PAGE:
Vermont media is atwitter this afternoon with new polling numbers on the Democratic primary for attorney general.
So what do the numbers tell us? Perhaps nothing.
The poll, which surveyed a random sample of 477 registered voters earlier this week, will certainly grab some headlines. It shows incumbent Bill Sorrell wielding a commanding 44-to-24 edge over challenger TJ Donovan.
But in a late-August primary that by most accounts will be lucky to draw 12 percent of registered voters to polls, how reliable is a poll of 477 random registered voters?
“I have serious doubts about the validity of this poll,” says Eric Davis, professor emeritus of political science at Middlebury College.
Even Rich Clark, director of the Castleton Polling Institute, which conducted the survey, says he wouldn’t put a ton of stock in the results.
“If the election was held by calling up people and asking their preference, Sorrell kills right?” Clark says. “But that’s not what’s going to happen. We’re going to have a low turnout and whoever turns out voters wins. I doubt the Donovan campaign look at this and says, ‘it’s over.’”
Primary voters are a tiny subset of the electorate, one whose voting behaviors differ from larger universe of voters in general elections.
“But I don’t have good scalpel to cut out those who are least likely to vote,” Clark says. “Polling in a primary race, especially where you have low turnout, is extremely difficult for that reason.”
Davis says the he’s troubled by one of the poll’s stats in particular – the percentage of respondents who say they’re “very likely” to vote in the primary. According to the poll, 59 percent of registered voters say they’ll turn out next Tuesday.
But turnout in the five-way Democratic gubernatorial primary in 2010 was only 24 percent, and most political observers say the Democratic primary this year will be lucky to draw half that. Poll respondents are notorious for inflating their likelihood of voting. ButDavissays the 59 percent number stands out nonetheless.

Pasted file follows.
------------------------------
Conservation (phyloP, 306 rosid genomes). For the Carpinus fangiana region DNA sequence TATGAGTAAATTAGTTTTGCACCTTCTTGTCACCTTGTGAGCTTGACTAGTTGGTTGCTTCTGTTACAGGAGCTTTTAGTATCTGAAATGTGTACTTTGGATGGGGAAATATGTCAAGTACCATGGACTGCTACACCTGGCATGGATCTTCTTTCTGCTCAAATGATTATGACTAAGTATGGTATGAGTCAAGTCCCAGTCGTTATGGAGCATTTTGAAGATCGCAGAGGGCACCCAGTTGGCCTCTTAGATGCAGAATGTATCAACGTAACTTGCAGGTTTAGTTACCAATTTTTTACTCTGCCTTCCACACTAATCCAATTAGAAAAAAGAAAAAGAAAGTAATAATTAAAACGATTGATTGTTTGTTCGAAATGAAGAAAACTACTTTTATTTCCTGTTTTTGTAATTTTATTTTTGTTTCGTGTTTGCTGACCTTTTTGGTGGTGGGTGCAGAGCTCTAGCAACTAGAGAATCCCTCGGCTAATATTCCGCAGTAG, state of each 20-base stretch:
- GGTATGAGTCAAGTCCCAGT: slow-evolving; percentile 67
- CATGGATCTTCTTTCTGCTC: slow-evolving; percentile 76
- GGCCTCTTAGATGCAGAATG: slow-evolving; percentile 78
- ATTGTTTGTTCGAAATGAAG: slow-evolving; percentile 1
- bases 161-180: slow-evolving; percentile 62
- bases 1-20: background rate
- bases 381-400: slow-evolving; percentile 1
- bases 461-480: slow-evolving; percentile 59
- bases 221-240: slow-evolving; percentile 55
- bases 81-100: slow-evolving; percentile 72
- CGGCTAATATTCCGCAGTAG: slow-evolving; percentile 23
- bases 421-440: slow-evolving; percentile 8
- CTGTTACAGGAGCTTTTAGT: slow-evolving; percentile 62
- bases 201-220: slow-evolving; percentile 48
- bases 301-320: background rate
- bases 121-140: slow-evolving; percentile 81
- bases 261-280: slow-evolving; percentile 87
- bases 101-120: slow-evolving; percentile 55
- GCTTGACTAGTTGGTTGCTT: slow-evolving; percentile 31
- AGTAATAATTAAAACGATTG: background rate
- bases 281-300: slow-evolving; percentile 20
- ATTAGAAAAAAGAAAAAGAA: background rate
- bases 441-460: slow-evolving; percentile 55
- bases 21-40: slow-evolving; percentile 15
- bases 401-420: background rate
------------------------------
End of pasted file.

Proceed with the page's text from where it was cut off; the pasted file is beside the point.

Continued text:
“I have serious doubts about the validity of a survey which is based on a group of respondents of whom nearly 60 percent say they’re going to vote when the actual turnout is likely to be closer 10 percent,”Davissays.
Clarksays he thinks it’s a “closer race than the numbers show.”
“But if I was betting, I would bet on Sorrell,” he says. “We don’t turn away incumbents that often in primaries. And Sorrell does better with older voters, which are also more likely to turn out in primary.”
According to Clark’s poll, Sorrell also does better among voters in Chittenden County, where turnout will be highest next week. He’s also favored over Donovan among voters who voted in the 2010 primary.
“So that tells me he’s got some support among the habitual voters,”Clarksays.
The poll found that Donovan, 38, has the advantage among younger voters and women.
Davis, however, says he has a hard time putting any stock at all in the findings that deal with sub-categories of respondents. When the sample size falls below 200, Davis says, margins of error become widen enough to render the result meaningless.
As for the poll’s 44-24 findings in favor of Sorrell?
“I don’t believe that for one second,” Davis says. “My guess is it’s going to be very close next week.”
The poll found that 31 percent of would-be primary voters are undecided.
The poll also tapped the pulse of Vermonters on general election races. If the gubernatorial election were held today, Gov. Peter Shumlin would defeat his Republican challenger by a margin of 60-to-25. President Barack Obama, meanwhile, retains a 62-25 lead over Mitt Romney. Both results mirror the outcome of the CPI’s last Vermont-related poll, conducted in late February.